E-Discovery for Dummies Outline - Chapter 13 - Computer Forensics
13. Computer Forensics
a. Definition – an image – a forensically sound copy that is an accurate and complete duplicate of the source evidence on a hard drive.
b. Deleted Files
i. When a file is deleted it is still present until the operating system overwrites it.
c. Types of ESI for which a Computer Forensics Specialist Is Needed
iii. Disguised – e.g., by changing the file extenstion.
iv. Tampered With – contents of file or its metadata are altered to prevent detection.
vi. Password protected
vii. Encrypted – contents scrambled by an encryption key or algorithm – the keys are digital.
viii. Headerless encrypted files – the operating system can’t detect these types of files.
d. Tasks of Computer Forensics Specialist
i. Recover ESI proving action was taken or event happened.
ii. Recover ESI proving action or event didn’t happen.
iii. Examine opponent or third party’s ESI.
iv. Evaluate the evidentiary strength of the ESI.
v. Rebut findings of opposing party’s expert.
e. Data sampling – check for responsive material without doing a full review.
f. To scientifically examine an email:
i. Do intelligence – issues surrounding an incident.
ii. Formulate a hypothesis as to the existence of responsive data.
iii. Create a forensic copy to be used for analysis
1. Forensic software creates an index of the words in the files.
2. Original storage devices are stored in a secure location and never examined.
iv. Test – run a query for emails using keyword, key phrases, and names.
v. Draw conclusions – review results to determine responsive, privileged and protected documents.
g. Computer Forensics and E-Discovery
i. ESI protected against destruction or compromise
ii. System is protected against malware such as viruses during the analysis.
iii. Extracted ESI is protected from mechanical or electromagnetic damage.
iv. Chain of custody is maintained.
v. Business operations are affected for a limited amount of time.
vi. Inadvertently collected client attorney information is not divulged.
vii. Protects computer system during forensic examination from any alteration, data corruption or virus introduction.
viii. Discovers all files on storage media including deleted files, hidden files, password protected files and encrypted files.
ix. Recover as many deleted files as possible.
x. Reveal contents of temporary or swap files used by applications and the OS.
xi. Access protected or encrypted files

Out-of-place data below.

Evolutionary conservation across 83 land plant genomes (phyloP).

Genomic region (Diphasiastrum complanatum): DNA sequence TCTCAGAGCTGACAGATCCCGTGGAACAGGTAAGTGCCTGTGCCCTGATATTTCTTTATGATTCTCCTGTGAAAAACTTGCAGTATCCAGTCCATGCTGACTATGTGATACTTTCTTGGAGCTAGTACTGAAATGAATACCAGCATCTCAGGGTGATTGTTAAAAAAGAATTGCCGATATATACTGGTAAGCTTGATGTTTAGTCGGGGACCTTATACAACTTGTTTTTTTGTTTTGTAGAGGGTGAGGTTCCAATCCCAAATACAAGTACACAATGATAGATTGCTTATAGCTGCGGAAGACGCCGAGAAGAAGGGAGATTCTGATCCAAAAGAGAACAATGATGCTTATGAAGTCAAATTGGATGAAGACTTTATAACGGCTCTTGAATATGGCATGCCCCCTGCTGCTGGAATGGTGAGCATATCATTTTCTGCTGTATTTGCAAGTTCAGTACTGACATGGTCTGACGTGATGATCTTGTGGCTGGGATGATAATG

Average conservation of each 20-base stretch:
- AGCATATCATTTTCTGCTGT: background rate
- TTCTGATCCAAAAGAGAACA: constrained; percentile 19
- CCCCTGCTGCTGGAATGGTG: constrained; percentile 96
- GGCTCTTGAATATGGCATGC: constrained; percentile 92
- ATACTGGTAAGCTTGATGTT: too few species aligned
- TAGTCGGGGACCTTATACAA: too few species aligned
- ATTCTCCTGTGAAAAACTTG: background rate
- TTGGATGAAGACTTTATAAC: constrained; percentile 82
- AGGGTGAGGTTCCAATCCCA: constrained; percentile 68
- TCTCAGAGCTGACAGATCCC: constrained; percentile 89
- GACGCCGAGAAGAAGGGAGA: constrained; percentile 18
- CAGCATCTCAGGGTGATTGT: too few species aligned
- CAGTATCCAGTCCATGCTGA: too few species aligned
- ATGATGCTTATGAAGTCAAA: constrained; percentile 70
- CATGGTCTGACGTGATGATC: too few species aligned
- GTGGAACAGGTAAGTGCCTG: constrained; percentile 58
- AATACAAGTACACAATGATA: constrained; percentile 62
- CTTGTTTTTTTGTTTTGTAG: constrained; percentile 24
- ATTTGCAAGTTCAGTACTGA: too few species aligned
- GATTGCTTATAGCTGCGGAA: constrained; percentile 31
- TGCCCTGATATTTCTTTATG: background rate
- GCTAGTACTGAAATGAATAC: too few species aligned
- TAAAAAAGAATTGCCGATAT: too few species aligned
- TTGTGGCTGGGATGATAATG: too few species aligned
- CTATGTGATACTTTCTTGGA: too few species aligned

xii. Review data in unallocated space on a disk which may be a repository of previous data, and slack space in a file
xiii. Opinion of the system layout; file structures; any discovered data or authorship information; attempted to hide, delete or encrypt information.
xiv. Provide expert testimony.
h. Slack space in a file is the remnant area at the end of a file, in the last assigned disk cluster, that is unused by current file data, but may be a possible site for previously created and relevant evidence.
i. Procedure in Computer Forensic Investigation:
j. Courts may allow forensic imaging if good cause is shown.
k. Neutral computer forensic experts may be appointed by the court.
l. Investigation Steps
i. Conduct interviews with IT staff, archivists, record managers, and data custodians.
ii. Determine relevant time periods.
iii. Identify relevant file types
iv. Identify key words, phrases, or concepts to be used as search terms.
m. Williams v. Massachusetts Mutual Life Ins. Co. (2007) court found no credible evidence that employer was unwilling to produce or withheld relevant ESI. The court would not appoint an expert to help ascertain existence of a document whose existence could not be verified.
n. Acquiring and Preserving the Image
i. The creation of a forensic copy is the acquisition.
ii. Also called a bit-stream copy or image – exact bit for bit copy – all meta data, file dates, slack areas, bad sectors are the same.
iii. Forensics Software Tools:
2. Digital Intelligence
3. X-Ways WinHex
4. X-Ways Forensics
o. Hash Value Authentication
i. Hash value calculated based on contents of image.
1. MD5 (Message Digest 5) 32 digit hexadecimal number checksum
2. SHA-1 (Secure Hash Algorithm 1) 40 digit hexadecimal number checksums
3. SHA-256 64 digit hexadecimal number checksums
p. Recovery of Deleted ESI
i. Computer forensics expert can detect that scrubbing or wiping software has been installed.
ii. Kucala Enterprises v. Auto Wax Co. (2003) Kucala installed evidence eliminator a day before an inspection of his computer and removed 15,000 files - the expert could prove it had been used. Lost case and had to pay court and attorney fees.
q. How to Broaden a Search
i. Stemming – invest* >> investment
ii. Synonyms – crisis >> problem
iii. Homonyms – personnel >> personal
iv. Fuzziness – Rule 502 >> Rule 52
r. CMOS chip – Complementary Metal Oxide Semnormalductor – stores itme and date – CAM values based on this.
s. Data Craving Tools – search through unallocated space on storage medium for file remnants by searching for headers of known file types.
t. Defensibility Documentation
i. Acquired evidence without altering or damaging the source.
ii. Verified acquired evidence was the same as the original.
iii. Analyzed data without alteration.
iv. Used systematic sampling techniques which agreed upon keyword, concepts, file types and date ranges.
v. Followed industry best practices and in accordance with forensic scientific principles.
vi. Conducted with verified tools to identify, collect, filter, bag & tag, store and preserve e-evidence.
vii. Documented thoroughly and in detail.